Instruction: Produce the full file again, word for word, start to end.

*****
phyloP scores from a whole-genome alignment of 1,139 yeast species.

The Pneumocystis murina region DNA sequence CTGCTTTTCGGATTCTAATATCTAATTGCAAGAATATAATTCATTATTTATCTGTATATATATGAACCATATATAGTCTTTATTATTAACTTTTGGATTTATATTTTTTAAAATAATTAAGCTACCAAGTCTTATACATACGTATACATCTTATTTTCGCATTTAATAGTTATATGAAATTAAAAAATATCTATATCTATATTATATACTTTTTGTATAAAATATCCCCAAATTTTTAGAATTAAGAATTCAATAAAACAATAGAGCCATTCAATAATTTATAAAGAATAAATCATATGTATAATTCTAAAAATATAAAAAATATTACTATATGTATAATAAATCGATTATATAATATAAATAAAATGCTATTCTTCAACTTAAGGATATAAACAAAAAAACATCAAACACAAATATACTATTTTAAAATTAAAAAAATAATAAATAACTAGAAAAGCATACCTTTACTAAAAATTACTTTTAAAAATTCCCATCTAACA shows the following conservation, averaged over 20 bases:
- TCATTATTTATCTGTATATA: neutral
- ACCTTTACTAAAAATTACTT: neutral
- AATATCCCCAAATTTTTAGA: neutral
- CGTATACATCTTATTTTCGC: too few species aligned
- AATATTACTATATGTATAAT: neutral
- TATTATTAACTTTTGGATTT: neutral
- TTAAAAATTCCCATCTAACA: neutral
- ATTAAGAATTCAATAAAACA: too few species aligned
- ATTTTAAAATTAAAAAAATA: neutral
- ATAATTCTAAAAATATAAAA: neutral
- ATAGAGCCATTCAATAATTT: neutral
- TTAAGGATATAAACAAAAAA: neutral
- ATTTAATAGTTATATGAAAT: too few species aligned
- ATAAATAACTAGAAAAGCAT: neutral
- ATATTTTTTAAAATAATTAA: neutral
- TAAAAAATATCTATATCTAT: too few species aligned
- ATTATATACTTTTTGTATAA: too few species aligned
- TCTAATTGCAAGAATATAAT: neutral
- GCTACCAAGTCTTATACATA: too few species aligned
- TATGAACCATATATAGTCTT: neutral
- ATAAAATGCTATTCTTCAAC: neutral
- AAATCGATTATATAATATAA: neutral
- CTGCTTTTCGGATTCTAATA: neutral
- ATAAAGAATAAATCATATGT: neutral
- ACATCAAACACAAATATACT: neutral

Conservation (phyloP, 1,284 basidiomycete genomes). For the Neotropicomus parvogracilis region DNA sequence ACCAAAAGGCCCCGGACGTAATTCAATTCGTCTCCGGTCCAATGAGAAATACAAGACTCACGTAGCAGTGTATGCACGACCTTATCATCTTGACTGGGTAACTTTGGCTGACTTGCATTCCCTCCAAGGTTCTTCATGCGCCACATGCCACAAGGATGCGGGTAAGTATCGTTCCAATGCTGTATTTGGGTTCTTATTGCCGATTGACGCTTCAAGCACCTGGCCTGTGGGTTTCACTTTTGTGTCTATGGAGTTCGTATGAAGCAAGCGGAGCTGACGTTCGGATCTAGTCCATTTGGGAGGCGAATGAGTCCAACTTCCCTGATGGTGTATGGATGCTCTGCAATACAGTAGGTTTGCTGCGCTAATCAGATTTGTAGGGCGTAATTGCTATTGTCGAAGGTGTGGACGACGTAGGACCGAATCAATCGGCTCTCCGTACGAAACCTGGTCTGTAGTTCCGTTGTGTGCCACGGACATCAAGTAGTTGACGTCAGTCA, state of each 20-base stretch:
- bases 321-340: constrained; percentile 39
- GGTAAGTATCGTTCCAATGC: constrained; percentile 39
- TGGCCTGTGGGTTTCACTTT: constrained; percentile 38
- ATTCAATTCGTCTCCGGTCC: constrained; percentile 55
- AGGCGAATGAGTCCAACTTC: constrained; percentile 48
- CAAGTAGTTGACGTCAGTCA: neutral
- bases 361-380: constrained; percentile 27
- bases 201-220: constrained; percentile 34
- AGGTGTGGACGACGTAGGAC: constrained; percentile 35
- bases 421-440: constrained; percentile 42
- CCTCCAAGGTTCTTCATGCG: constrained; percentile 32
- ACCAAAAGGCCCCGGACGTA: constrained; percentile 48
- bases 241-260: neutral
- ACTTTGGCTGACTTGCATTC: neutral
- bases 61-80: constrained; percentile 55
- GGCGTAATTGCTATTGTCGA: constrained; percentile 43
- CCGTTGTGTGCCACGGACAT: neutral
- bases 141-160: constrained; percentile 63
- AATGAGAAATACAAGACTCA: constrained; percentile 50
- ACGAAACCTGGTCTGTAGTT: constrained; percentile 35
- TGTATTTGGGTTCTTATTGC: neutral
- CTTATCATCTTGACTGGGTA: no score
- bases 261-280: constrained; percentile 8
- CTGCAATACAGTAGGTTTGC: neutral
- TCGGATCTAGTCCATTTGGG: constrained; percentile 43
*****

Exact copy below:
phyloP scores from a whole-genome alignment of 1,139 yeast species.

The Pneumocystis murina region DNA sequence CTGCTTTTCGGATTCTAATATCTAATTGCAAGAATATAATTCATTATTTATCTGTATATATATGAACCATATATAGTCTTTATTATTAACTTTTGGATTTATATTTTTTAAAATAATTAAGCTACCAAGTCTTATACATACGTATACATCTTATTTTCGCATTTAATAGTTATATGAAATTAAAAAATATCTATATCTATATTATATACTTTTTGTATAAAATATCCCCAAATTTTTAGAATTAAGAATTCAATAAAACAATAGAGCCATTCAATAATTTATAAAGAATAAATCATATGTATAATTCTAAAAATATAAAAAATATTACTATATGTATAATAAATCGATTATATAATATAAATAAAATGCTATTCTTCAACTTAAGGATATAAACAAAAAAACATCAAACACAAATATACTATTTTAAAATTAAAAAAATAATAAATAACTAGAAAAGCATACCTTTACTAAAAATTACTTTTAAAAATTCCCATCTAACA shows the following conservation, averaged over 20 bases:
- TCATTATTTATCTGTATATA: neutral
- ACCTTTACTAAAAATTACTT: neutral
- AATATCCCCAAATTTTTAGA: neutral
- CGTATACATCTTATTTTCGC: too few species aligned
- AATATTACTATATGTATAAT: neutral
- TATTATTAACTTTTGGATTT: neutral
- TTAAAAATTCCCATCTAACA: neutral
- ATTAAGAATTCAATAAAACA: too few species aligned
- ATTTTAAAATTAAAAAAATA: neutral
- ATAATTCTAAAAATATAAAA: neutral
- ATAGAGCCATTCAATAATTT: neutral
- TTAAGGATATAAACAAAAAA: neutral
- ATTTAATAGTTATATGAAAT: too few species aligned
- ATAAATAACTAGAAAAGCAT: neutral
- ATATTTTTTAAAATAATTAA: neutral
- TAAAAAATATCTATATCTAT: too few species aligned
- ATTATATACTTTTTGTATAA: too few species aligned
- TCTAATTGCAAGAATATAAT: neutral
- GCTACCAAGTCTTATACATA: too few species aligned
- TATGAACCATATATAGTCTT: neutral
- ATAAAATGCTATTCTTCAAC: neutral
- AAATCGATTATATAATATAA: neutral
- CTGCTTTTCGGATTCTAATA: neutral
- ATAAAGAATAAATCATATGT: neutral
- ACATCAAACACAAATATACT: neutral

Conservation (phyloP, 1,284 basidiomycete genomes). For the Neotropicomus parvogracilis region DNA sequence ACCAAAAGGCCCCGGACGTAATTCAATTCGTCTCCGGTCCAATGAGAAATACAAGACTCACGTAGCAGTGTATGCACGACCTTATCATCTTGACTGGGTAACTTTGGCTGACTTGCATTCCCTCCAAGGTTCTTCATGCGCCACATGCCACAAGGATGCGGGTAAGTATCGTTCCAATGCTGTATTTGGGTTCTTATTGCCGATTGACGCTTCAAGCACCTGGCCTGTGGGTTTCACTTTTGTGTCTATGGAGTTCGTATGAAGCAAGCGGAGCTGACGTTCGGATCTAGTCCATTTGGGAGGCGAATGAGTCCAACTTCCCTGATGGTGTATGGATGCTCTGCAATACAGTAGGTTTGCTGCGCTAATCAGATTTGTAGGGCGTAATTGCTATTGTCGAAGGTGTGGACGACGTAGGACCGAATCAATCGGCTCTCCGTACGAAACCTGGTCTGTAGTTCCGTTGTGTGCCACGGACATCAAGTAGTTGACGTCAGTCA, state of each 20-base stretch:
- bases 321-340: constrained; percentile 39
- GGTAAGTATCGTTCCAATGC: constrained; percentile 39
- TGGCCTGTGGGTTTCACTTT: constrained; percentile 38
- ATTCAATTCGTCTCCGGTCC: constrained; percentile 55
- AGGCGAATGAGTCCAACTTC: constrained; percentile 48
- CAAGTAGTTGACGTCAGTCA: neutral
- bases 361-380: constrained; percentile 27
- bases 201-220: constrained; percentile 34
- AGGTGTGGACGACGTAGGAC: constrained; percentile 35
- bases 421-440: constrained; percentile 42
- CCTCCAAGGTTCTTCATGCG: constrained; percentile 32
- ACCAAAAGGCCCCGGACGTA: constrained; percentile 48
- bases 241-260: neutral
- ACTTTGGCTGACTTGCATTC: neutral
- bases 61-80: constrained; percentile 55
- GGCGTAATTGCTATTGTCGA: constrained; percentile 43
- CCGTTGTGTGCCACGGACAT: neutral
- bases 141-160: constrained; percentile 63
- AATGAGAAATACAAGACTCA: constrained; percentile 50
- ACGAAACCTGGTCTGTAGTT: constrained; percentile 35
- TGTATTTGGGTTCTTATTGC: neutral
- CTTATCATCTTGACTGGGTA: no score
- bases 261-280: constrained; percentile 8
- CTGCAATACAGTAGGTTTGC: neutral
- TCGGATCTAGTCCATTTGGG: constrained; percentile 43